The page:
6. ukjohn

    Scraping and finishing question

    I have a life long aversion to using abrasive papers on any carving. I believe that a carving can loose it's detail and shape to easily when abrasive papers are used I prefer a tool finish. For small work I use scalpels. These are available in Uk from Swan Morton see http://www.swann-morton.com/product_range/1.php. They come sharper than I can resharpen and cheap enough to throw away. I have carved bone and and oak with them gently. If the surface needs a higher smoothness, I use them as a scraper. They have a tendency to break when used as a scraper as the blade is then where it joins the blade See my work on www.jawoodsculptor.co.uk
  7. Hi Matt I am 73 and am careful about my back, so I want work at the right height. I use a square garden fence post that goes into the vice on the bench. In uk and i am sure else where, there are metal post holders see http://www.diy.com/departments/blooma-galvanised-steel-post-plate-support-l45mm-w45mm/1628530_BQ.prd?FPG_LHN_FPS_TL I use this to the top of the fence post, and attaché the work to it directly through the holes provided if the work is big enough. If the work is smaller, I use a piece of scrap wood screwed into the base of the work and then bolt the scrap wood to the metal post holder. As the fence post is square, you can turn the post round in the vice easily, and approach the work from a different angle. See my work on www.jawoodsculptor.co.uk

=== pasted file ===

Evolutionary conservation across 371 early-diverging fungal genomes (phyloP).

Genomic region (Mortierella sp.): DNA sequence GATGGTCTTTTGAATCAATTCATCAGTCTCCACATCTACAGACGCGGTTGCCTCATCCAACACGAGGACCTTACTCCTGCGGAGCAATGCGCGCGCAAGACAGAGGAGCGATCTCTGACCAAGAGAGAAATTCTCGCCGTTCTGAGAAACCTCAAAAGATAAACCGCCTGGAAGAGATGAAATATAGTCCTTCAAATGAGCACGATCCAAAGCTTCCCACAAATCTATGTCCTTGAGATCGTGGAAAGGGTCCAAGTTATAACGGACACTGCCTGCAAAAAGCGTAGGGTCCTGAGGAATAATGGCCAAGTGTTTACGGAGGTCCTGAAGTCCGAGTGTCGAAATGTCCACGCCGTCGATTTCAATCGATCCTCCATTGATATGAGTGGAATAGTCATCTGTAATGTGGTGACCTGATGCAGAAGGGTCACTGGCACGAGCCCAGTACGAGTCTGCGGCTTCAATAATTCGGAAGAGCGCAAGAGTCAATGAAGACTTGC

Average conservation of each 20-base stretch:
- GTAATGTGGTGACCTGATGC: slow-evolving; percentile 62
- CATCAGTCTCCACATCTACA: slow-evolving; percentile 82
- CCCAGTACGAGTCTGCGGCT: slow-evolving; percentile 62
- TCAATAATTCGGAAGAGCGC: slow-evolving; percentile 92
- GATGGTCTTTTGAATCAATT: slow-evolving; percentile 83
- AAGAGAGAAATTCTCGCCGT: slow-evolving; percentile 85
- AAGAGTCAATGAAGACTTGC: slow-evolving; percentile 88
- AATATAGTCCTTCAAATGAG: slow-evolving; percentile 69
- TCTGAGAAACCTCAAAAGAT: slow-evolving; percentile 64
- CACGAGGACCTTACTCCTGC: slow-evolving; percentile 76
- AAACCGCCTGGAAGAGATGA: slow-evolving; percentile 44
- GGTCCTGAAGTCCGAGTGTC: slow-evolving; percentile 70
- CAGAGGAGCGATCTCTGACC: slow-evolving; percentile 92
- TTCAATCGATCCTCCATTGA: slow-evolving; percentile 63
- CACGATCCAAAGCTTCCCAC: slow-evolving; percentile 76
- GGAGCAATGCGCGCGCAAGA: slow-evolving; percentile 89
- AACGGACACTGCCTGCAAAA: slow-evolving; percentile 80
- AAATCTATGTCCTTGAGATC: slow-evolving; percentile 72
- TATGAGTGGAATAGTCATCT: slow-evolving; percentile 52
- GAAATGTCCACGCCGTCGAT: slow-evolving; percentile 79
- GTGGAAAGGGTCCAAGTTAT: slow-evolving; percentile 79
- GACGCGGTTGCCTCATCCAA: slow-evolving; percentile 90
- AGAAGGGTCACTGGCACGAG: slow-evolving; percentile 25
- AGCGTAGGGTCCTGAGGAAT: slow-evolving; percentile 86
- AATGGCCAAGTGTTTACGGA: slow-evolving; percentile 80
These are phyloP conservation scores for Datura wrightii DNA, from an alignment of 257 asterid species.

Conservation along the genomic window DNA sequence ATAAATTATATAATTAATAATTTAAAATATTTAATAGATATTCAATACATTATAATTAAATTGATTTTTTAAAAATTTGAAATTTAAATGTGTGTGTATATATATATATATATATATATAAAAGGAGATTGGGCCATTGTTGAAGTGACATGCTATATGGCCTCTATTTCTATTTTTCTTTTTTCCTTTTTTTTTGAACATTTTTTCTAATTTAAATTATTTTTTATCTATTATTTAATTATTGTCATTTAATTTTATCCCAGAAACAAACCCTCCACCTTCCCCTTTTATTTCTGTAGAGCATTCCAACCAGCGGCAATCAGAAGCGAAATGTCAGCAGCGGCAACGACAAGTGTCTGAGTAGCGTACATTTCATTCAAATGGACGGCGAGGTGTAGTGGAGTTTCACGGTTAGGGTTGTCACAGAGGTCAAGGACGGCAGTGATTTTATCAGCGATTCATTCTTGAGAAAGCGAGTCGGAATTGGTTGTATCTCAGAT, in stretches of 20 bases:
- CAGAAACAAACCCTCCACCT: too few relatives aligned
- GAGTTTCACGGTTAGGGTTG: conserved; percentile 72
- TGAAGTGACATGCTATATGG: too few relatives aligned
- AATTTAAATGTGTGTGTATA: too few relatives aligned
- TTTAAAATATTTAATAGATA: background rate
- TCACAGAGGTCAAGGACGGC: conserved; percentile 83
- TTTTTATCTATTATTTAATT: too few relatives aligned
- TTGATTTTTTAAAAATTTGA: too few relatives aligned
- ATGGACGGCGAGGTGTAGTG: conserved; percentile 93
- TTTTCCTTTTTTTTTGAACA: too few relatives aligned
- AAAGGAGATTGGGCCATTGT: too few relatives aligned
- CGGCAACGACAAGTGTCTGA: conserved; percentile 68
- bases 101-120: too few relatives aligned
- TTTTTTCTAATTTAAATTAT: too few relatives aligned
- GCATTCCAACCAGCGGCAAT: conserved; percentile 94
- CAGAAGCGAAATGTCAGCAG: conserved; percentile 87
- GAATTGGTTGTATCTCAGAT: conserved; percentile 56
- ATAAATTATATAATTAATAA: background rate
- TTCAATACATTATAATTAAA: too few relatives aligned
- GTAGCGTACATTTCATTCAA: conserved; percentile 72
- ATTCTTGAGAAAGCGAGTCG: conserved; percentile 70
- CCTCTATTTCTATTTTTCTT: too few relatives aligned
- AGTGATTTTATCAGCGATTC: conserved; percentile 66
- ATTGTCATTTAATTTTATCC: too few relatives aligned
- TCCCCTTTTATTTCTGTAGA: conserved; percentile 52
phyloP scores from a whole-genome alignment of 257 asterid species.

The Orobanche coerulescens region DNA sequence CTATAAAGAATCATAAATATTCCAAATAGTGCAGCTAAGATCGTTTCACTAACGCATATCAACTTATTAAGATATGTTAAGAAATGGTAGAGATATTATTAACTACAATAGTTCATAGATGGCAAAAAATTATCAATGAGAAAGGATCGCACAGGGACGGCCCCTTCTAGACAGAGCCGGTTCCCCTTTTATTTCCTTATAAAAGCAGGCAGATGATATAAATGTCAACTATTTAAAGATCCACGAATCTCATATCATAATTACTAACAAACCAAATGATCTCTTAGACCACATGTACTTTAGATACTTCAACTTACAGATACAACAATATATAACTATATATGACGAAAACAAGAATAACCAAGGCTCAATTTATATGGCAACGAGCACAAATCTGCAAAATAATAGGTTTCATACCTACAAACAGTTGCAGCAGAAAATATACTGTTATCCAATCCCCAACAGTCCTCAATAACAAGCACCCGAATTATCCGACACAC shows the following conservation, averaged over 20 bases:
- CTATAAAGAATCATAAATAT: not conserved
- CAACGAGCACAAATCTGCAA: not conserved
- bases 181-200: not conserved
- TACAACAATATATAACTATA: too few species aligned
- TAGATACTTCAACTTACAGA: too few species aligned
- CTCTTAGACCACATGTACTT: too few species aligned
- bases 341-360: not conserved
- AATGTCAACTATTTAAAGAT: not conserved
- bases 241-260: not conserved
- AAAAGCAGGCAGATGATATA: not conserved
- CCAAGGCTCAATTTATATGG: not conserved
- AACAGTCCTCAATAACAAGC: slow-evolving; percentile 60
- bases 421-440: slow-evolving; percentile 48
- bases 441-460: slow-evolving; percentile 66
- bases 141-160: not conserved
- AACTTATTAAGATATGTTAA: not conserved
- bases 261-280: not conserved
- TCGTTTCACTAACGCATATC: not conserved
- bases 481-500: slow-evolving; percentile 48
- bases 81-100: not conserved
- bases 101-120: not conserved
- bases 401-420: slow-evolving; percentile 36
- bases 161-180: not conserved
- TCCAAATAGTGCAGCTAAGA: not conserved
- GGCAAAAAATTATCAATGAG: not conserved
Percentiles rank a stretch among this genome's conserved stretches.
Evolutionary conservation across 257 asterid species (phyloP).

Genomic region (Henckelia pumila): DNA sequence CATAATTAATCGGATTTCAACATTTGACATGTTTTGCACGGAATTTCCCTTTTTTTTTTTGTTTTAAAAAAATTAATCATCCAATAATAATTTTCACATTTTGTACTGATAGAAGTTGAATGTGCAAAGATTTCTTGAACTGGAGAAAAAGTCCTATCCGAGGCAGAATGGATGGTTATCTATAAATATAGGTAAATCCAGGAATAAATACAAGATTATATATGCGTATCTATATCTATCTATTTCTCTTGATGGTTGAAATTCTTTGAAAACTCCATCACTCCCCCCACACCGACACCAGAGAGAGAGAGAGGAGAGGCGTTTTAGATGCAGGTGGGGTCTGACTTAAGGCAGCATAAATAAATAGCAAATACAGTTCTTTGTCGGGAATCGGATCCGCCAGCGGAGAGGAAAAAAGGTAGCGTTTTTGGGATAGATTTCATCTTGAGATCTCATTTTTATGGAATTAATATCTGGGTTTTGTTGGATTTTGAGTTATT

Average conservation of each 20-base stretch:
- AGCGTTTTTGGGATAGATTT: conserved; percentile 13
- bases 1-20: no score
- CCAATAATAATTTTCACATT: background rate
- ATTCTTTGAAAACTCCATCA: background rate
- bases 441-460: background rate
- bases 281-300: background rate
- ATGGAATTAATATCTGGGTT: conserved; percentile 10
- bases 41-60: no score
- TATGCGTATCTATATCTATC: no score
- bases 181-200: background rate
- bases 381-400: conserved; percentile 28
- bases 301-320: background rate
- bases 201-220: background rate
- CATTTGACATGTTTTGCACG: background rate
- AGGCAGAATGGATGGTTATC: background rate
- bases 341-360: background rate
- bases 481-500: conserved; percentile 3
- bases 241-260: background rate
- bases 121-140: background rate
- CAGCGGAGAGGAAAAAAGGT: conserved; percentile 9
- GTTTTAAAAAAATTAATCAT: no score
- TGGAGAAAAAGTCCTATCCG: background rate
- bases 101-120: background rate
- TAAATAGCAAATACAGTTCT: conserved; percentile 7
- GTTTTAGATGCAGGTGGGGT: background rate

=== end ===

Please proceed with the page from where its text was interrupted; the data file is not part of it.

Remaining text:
8. ukjohn

    New Bench Progress

    Hi I am lucky to have beams above my work space and have fixed several ordinary cup hooks in various positions so I can use the Dremel exactly where I need it. I have put a wire hoop onto the end of the Dremel as the beam is too high for me to reach the on / off switch easily
  9. ukjohn

    Found Wood